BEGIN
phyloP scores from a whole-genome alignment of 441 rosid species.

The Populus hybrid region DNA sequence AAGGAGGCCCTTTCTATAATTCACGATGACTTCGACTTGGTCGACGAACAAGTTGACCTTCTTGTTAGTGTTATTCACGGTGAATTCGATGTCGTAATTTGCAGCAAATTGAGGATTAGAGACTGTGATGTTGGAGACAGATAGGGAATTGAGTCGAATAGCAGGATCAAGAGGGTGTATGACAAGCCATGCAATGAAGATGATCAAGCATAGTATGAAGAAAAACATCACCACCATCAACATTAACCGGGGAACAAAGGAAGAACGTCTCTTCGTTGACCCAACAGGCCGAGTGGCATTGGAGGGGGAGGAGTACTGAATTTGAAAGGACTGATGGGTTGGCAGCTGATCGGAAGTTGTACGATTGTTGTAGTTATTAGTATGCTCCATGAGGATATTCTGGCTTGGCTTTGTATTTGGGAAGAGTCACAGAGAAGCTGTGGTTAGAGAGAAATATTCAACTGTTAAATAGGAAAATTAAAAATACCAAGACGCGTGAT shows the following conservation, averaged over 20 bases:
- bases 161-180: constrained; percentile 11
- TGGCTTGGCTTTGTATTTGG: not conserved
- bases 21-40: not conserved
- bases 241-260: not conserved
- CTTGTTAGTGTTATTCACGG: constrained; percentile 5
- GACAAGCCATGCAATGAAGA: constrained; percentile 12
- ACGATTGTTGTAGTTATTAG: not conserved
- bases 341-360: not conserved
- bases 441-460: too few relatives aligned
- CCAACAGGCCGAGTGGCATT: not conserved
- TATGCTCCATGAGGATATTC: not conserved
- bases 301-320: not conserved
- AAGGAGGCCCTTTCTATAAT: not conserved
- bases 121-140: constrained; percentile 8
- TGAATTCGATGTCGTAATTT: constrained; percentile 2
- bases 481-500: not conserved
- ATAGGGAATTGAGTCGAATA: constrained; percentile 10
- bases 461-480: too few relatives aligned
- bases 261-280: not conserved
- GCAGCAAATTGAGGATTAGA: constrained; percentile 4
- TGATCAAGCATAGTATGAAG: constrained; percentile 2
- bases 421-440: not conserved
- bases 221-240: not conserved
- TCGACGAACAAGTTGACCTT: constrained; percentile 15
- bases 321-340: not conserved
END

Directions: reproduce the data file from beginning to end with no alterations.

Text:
phyloP scores from a whole-genome alignment of 441 rosid species.

The Populus hybrid region DNA sequence AAGGAGGCCCTTTCTATAATTCACGATGACTTCGACTTGGTCGACGAACAAGTTGACCTTCTTGTTAGTGTTATTCACGGTGAATTCGATGTCGTAATTTGCAGCAAATTGAGGATTAGAGACTGTGATGTTGGAGACAGATAGGGAATTGAGTCGAATAGCAGGATCAAGAGGGTGTATGACAAGCCATGCAATGAAGATGATCAAGCATAGTATGAAGAAAAACATCACCACCATCAACATTAACCGGGGAACAAAGGAAGAACGTCTCTTCGTTGACCCAACAGGCCGAGTGGCATTGGAGGGGGAGGAGTACTGAATTTGAAAGGACTGATGGGTTGGCAGCTGATCGGAAGTTGTACGATTGTTGTAGTTATTAGTATGCTCCATGAGGATATTCTGGCTTGGCTTTGTATTTGGGAAGAGTCACAGAGAAGCTGTGGTTAGAGAGAAATATTCAACTGTTAAATAGGAAAATTAAAAATACCAAGACGCGTGAT shows the following conservation, averaged over 20 bases:
- bases 161-180: constrained; percentile 11
- TGGCTTGGCTTTGTATTTGG: not conserved
- bases 21-40: not conserved
- bases 241-260: not conserved
- CTTGTTAGTGTTATTCACGG: constrained; percentile 5
- GACAAGCCATGCAATGAAGA: constrained; percentile 12
- ACGATTGTTGTAGTTATTAG: not conserved
- bases 341-360: not conserved
- bases 441-460: too few relatives aligned
- CCAACAGGCCGAGTGGCATT: not conserved
- TATGCTCCATGAGGATATTC: not conserved
- bases 301-320: not conserved
- AAGGAGGCCCTTTCTATAAT: not conserved
- bases 121-140: constrained; percentile 8
- TGAATTCGATGTCGTAATTT: constrained; percentile 2
- bases 481-500: not conserved
- ATAGGGAATTGAGTCGAATA: constrained; percentile 10
- bases 461-480: too few relatives aligned
- bases 261-280: not conserved
- GCAGCAAATTGAGGATTAGA: constrained; percentile 4
- TGATCAAGCATAGTATGAAG: constrained; percentile 2
- bases 421-440: not conserved
- bases 221-240: not conserved
- TCGACGAACAAGTTGACCTT: constrained; percentile 15
- bases 321-340: not conserved